I opted to use a slow cooker and cooked the brisket on medium for 6 hours. I went to shred it and I found that it still was not fully tender nor did it shred easily. I returned it to the slow cooker and let it cook 2 hours longer, at which point it was very tender and shredded easily, so I served it then with red cabbage and pickled radishes. Overall, really tasty.
Originally published November 27, 2018
If you make this recipe, snap a photo and hashtag it #LeitesCulinaria. We'd love to see your creations on Instagram, Facebook, and Twitter.
I couldn’t make these brisket tacos on a Tuesday because we had plans to be out, so made it on a Thursday instead, which my husband has now dubbed, “Thaco Thursday,” which doesn’t have the same ring as Taco Tuesday, but he will always remember our inaugural Thaco Thursday, as this recipe was amazing! The beef was tender and fell apart. The sauce you build is flavorful while still using easy-to-find pantry staples. While it does cook all day, it has very little hands-on time and easily feeds a crowd. I love a recipe that requires little technique but tastes like you are a pro chef! This recipe is a keeper!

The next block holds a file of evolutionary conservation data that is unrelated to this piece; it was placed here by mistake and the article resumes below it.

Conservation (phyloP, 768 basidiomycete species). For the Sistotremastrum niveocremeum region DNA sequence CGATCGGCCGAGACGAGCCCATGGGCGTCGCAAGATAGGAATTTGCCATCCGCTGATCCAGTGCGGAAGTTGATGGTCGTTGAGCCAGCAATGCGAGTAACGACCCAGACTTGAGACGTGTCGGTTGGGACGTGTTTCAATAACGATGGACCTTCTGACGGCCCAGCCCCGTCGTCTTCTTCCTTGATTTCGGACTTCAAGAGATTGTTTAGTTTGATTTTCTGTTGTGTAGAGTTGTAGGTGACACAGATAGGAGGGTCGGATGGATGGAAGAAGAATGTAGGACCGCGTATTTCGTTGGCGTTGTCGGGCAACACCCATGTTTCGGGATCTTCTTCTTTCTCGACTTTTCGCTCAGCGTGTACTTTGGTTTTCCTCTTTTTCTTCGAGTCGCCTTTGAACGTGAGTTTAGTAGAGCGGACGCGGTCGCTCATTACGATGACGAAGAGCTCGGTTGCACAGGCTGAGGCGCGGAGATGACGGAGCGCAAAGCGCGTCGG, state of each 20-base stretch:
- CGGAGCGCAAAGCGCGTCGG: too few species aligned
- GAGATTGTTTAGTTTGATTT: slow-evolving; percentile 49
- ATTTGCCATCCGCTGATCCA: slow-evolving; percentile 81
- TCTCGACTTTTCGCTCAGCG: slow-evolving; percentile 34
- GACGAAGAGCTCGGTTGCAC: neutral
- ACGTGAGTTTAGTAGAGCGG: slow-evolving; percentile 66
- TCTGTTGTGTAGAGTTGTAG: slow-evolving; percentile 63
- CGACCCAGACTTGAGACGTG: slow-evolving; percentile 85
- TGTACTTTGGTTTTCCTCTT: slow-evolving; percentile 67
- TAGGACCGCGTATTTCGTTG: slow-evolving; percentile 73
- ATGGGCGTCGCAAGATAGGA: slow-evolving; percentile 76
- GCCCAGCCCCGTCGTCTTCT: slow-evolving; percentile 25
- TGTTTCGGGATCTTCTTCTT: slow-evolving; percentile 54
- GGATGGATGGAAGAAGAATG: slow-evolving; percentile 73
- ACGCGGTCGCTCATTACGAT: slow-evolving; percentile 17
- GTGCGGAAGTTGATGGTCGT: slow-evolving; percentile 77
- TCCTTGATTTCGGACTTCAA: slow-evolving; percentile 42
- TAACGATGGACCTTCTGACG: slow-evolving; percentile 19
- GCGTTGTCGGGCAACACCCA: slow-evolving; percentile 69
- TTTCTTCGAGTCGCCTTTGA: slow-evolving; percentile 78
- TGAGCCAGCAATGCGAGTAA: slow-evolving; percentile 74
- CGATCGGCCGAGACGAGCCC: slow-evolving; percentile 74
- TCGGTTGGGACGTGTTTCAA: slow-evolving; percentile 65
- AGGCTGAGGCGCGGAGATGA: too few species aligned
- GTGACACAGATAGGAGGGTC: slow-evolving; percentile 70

I used feta cheese as you can’t get Mexican ingredients at the regular grocery store in London. In the future, I would cook the brisket and then refrigerate the meat and sauce separately overnight. The next day, to serve, I would defat the sauce and finish cooking the sauce and meat.